Thousands of servers operated by businesses and other organizations are publicly distributing credentials that can allow anyone on the Internet to access and read or modify sensitive data stored online.
In a blog post published late last weekResearcher Giovanni Collazo said that a quick query on the Shodan search engine returned almost 2,300 servers that showed the Internet running etc, a type of database used by computer clusters and other types of networks to store and share passwords and configuration programs required by servers and various applications. etcd comes with a programming interface that responds to simple queries that by default returns administrative login credentials without first asking. Passwords, encryption keys, and other forms of credentials are used to access MySQL and PostgreSQL databases, content management systems, and other types of production servers.
Collazo says he wrote a simple script that runs through the 2,284 etcd servers found in his Shodan search. Using the question
GET http://:2379/v2/keys/?recursive=true, the script was designed to return all the credentials stored on the servers in a format that would be easy for hackers to use. Collazo stopped the script after collecting about 750 megabytes of data from nearly 1,500 of the servers. The move includes:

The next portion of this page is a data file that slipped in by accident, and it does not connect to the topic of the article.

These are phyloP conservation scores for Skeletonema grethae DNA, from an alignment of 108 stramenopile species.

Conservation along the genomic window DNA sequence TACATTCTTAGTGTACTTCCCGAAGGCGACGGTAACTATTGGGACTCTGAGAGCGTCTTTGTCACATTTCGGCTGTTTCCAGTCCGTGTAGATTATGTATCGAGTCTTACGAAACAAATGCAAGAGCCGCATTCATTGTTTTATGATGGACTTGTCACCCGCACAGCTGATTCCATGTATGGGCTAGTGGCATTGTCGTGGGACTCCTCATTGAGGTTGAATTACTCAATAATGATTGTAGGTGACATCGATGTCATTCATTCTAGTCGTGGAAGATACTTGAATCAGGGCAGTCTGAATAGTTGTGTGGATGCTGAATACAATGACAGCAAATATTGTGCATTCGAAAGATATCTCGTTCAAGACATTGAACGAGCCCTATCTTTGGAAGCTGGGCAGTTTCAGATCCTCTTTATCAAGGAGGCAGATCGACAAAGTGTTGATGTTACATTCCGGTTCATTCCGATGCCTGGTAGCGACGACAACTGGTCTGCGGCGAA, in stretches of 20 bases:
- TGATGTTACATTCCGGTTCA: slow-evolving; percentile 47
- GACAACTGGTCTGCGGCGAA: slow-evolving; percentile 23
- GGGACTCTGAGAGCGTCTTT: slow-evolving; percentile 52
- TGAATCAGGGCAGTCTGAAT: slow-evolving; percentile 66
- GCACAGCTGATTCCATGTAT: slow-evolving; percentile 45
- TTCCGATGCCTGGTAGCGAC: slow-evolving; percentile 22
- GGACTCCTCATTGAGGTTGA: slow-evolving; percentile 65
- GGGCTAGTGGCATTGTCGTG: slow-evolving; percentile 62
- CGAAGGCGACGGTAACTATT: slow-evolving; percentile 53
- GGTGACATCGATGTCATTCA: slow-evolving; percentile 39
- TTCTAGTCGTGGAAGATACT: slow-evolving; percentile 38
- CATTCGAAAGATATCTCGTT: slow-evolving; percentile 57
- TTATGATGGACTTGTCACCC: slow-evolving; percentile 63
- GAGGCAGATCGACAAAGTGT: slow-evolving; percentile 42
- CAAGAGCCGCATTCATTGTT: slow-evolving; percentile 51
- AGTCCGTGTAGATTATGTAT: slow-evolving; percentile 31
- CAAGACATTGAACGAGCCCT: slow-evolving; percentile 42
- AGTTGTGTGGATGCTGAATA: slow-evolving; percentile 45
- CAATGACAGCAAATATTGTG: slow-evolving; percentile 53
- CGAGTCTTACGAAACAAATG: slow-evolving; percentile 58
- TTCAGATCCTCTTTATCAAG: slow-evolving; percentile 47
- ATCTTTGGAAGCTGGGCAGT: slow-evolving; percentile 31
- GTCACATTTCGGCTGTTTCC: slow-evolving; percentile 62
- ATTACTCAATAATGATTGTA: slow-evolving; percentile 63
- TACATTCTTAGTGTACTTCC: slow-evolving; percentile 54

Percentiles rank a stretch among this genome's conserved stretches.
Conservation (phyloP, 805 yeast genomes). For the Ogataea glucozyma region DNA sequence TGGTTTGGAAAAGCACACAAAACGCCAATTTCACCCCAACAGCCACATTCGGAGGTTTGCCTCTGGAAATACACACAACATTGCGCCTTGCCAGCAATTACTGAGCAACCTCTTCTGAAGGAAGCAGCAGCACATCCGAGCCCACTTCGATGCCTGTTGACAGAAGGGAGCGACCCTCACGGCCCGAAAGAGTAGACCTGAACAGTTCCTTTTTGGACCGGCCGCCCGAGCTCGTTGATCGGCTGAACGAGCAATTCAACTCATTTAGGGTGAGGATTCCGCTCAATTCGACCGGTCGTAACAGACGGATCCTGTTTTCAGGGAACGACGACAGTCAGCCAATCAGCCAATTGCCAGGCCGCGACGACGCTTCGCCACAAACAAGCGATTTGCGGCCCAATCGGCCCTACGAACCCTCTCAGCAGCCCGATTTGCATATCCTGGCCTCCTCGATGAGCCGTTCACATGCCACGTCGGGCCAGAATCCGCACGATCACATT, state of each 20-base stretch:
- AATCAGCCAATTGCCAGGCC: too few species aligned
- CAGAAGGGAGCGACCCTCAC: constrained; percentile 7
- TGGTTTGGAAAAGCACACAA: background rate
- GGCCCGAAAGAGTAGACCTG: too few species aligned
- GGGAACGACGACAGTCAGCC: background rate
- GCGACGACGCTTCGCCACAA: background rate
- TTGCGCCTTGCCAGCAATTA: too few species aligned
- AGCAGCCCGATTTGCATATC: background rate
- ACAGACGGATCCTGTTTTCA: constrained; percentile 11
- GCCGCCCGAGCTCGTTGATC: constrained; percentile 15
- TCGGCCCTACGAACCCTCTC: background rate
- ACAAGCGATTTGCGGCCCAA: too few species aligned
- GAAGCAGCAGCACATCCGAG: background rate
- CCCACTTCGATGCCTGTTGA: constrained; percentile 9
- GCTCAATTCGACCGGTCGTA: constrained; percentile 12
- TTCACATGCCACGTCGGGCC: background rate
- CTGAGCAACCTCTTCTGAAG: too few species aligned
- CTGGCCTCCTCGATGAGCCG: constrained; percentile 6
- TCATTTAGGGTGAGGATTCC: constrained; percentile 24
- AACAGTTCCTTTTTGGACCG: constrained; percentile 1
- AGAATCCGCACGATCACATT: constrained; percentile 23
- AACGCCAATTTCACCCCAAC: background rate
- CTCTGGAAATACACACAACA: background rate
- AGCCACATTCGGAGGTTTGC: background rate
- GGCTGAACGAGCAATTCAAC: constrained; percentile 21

- 8,781 passwords
- 650 Amazon website services access keys
- 23 secret keys
- 8 private keys
“I haven’t tested any of the credentials but if I had to guess I would guess that at least some of them should work and this is the scary part,” Collazo wrote. “Anyone who has a few minutes to check can end up with a list of hundreds of data credentials which can be used to steal data, or carry out ransomware attacks.”
Researcher Troy Mursch told Ars that he independently verified the findings and believes that exposed Internet servers and the like are a serious concern for anyone working. He too Post a picture of a result obtained from your own query sent to an open database. The image shows a password that provides root access to a MySQL database. The exposed etcd server is not the only example of poor security practices. As the image above shows, the MySQL password itself is “1234.”
2,000+ public access etc installations yielding 8,781 passwords. @gcollazo details of what you see here:
It’s very simple as example>:2379/v2/keys/?recursive=true
Here is an example MySQL password we found: pic.twitter.com/F3cyWj19P8
– Bad Packets Report (@bad_packets) March 18, 2018
It is possible that multi-factor authentication and other security measures will prevent many certificates from being used by themselves to gain access to the servers they protect. However, as Collazo said, if even hundreds of certificates are enough to gain access to a powerful control, they will provide a valuable opportunity for data thieves and ransomware scammers.
Mursch and Collazo say that whenever possible, etcd servers should not be exposed to the Internet, and that admins should change their default settings so that servers only pass credentials when users authenticate. themselves Collazo also said that administrators etc. should consider changing the default behavior to require authentication.